Which of these foods, if any, should be labeled “healthy”? Raisin bran? Avocados? Granola bars?
Going by current — and perhaps outdated — U.S. food-labeling regulations, it’s impossible to know, food makers and legislators contend. But that’s about to change under a U.S. Food and Drug Administration plan to redefine the definition of “healthy” foods.
“We believe now is an opportune time to reevaluate regulations concerning nutrient content claims, generally, including the term ‘healthy,'” the FDA said in a statement to the Wall Street Journal.
The process could take years, and will likely rely on public input. A bill in Congress, if approved, would urge the FDA to make this matter a priority, according to the news report.
The nutritional landscape and knowledge of what constitutes a healthy diet has changed considerably since 1994, when the FDA first officially used the term “healthy.” Back then, health advocates were taking aim at fats — not sugar or gluten — which are among today’s targets.
By those old standards, sugary cereals like raisin bran might be considered a healthier option than an avocado, which contains “good” monounsaturated fat.
Among food makers urging a reevaluation of “healthy” is Kind LLC, a producer of granola bars, which was warned by the FDA last year to stop labeling its bars as “healthy” because of fat content, the Journal reported.
“We very much hope the FDA will change the definition of healthy, so that you don’t end up in a silly situation where a toaster pastry or sugary cereal can be considered healthy and a piece of salmon or bunch of almonds cannot,” Kind’s Chief Executive Daniel Lubetzky told the newspaper.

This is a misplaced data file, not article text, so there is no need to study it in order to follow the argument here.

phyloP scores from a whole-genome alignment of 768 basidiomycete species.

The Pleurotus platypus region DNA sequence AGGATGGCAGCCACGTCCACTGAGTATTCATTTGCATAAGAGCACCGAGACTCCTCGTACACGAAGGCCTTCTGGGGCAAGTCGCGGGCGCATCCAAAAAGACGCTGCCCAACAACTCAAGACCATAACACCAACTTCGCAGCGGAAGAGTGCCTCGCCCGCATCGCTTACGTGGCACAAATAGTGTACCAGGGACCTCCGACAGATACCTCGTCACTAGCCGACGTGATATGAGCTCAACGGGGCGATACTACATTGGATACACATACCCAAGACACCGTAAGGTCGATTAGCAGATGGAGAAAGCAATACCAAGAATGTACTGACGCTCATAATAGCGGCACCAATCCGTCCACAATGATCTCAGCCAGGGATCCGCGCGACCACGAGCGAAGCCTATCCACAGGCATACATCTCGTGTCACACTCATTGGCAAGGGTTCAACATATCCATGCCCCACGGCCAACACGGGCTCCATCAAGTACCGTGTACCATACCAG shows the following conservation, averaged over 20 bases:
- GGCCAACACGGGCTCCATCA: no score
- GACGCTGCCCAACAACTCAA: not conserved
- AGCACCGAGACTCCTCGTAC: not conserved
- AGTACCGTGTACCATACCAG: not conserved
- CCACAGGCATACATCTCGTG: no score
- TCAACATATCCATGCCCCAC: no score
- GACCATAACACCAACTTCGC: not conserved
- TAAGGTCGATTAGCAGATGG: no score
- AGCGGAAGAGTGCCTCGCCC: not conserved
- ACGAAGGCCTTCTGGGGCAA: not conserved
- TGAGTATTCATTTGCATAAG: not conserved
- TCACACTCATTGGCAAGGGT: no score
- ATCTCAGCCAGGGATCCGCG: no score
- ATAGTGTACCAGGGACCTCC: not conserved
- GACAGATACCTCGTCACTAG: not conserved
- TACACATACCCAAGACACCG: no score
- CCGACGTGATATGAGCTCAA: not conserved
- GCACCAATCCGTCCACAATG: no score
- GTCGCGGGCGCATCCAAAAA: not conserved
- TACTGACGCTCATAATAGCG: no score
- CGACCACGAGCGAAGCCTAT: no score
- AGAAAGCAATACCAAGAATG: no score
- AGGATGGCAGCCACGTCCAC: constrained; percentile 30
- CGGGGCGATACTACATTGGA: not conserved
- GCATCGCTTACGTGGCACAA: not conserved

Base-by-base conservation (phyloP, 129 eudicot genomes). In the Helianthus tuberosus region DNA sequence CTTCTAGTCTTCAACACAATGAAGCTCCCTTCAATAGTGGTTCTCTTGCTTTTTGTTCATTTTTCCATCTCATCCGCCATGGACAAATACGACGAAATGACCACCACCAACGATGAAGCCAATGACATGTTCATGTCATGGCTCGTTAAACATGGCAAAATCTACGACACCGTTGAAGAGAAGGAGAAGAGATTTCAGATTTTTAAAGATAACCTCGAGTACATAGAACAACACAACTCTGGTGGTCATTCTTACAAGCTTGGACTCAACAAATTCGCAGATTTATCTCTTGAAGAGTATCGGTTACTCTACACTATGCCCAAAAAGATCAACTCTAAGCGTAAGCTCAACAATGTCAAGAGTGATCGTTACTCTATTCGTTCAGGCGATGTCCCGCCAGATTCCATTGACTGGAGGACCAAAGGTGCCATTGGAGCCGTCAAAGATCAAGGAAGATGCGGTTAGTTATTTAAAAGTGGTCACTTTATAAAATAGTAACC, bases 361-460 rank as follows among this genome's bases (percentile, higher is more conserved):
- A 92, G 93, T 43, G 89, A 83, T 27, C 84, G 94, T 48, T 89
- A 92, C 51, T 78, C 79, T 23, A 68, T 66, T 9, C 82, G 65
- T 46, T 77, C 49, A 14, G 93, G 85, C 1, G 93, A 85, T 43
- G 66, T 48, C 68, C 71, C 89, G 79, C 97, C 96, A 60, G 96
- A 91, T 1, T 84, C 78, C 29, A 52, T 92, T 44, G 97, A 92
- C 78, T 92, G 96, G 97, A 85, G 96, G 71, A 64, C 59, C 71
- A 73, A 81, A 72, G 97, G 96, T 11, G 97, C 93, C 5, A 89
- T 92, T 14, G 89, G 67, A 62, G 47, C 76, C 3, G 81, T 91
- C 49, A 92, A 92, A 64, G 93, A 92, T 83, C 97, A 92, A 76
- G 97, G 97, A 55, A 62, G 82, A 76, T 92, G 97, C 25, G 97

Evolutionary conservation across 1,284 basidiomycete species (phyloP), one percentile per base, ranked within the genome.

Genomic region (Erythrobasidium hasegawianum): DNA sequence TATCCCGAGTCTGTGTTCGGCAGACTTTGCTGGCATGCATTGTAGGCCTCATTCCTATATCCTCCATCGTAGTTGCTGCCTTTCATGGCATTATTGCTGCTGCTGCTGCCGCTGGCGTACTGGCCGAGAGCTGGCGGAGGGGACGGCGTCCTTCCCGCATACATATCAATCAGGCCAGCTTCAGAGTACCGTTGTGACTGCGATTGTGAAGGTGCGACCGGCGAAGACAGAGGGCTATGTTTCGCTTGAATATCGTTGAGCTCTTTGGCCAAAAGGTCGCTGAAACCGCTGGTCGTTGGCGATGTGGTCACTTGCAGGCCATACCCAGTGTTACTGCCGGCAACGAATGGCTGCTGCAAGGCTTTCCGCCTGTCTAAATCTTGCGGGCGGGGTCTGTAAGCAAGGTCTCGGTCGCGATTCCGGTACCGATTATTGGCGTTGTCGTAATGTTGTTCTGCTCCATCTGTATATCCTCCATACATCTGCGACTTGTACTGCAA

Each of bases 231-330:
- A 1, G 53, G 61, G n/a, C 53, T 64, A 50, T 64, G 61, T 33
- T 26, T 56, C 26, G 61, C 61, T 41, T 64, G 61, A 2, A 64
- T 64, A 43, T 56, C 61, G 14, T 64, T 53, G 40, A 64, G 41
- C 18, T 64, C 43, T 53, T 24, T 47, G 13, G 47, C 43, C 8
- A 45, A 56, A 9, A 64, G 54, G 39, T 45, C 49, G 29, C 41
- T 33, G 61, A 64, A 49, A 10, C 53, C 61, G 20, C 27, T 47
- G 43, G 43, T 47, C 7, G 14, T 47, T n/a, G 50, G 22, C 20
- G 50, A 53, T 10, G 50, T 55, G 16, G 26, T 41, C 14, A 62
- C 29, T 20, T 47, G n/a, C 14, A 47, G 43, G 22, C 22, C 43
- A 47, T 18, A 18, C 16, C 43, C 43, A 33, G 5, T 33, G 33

The FDA has since allowed Kind to keep using the phrase “healthy and tasty” on its bars, the Journal reported.
The guidelines that the FDA currently uses for “healthy” include total fat, saturated fat, salt levels, cholesterol and beneficial nutrients, such as iron or fiber.
The agency has in recent years tackled related issues, such as addressing the use of “natural” in packaging and banning trans fats, the newspaper noted.
Sharon Zarabi is a nutritionist at Lenox Hill Hospital in New York City. She pointed out that in the early 1990s, fat was “demonized” for causing heart disease and obesity. Then sugar started to replace the fat in foods for enhanced flavor, “which may be responsible for our country’s rise in metabolic syndrome,” she said. By the early 2000s, “carbs got a bad rap so we followed the Atkins Diet, South Beach and other trends of low-carb, high-protein diets,” she added.
Zarabi’s suggestion: “Why not just go back to eating clean and simple? Single-ingredient foods that are not bound together by sugar, and not enhanced with ingredients we cannot pronounce. Remember when fruits and vegetables were the snack Mom used to put in our lunch box and our only source of calories — aka fuel?”
She also suggests eating foods that “come close to the Earth.” They include nuts in moderation, due to high fat content; plants such as fruits and vegetables two to three times a day, and lean sources of protein.
The American Heart Association lists healthy foods for less than $1 a serving.
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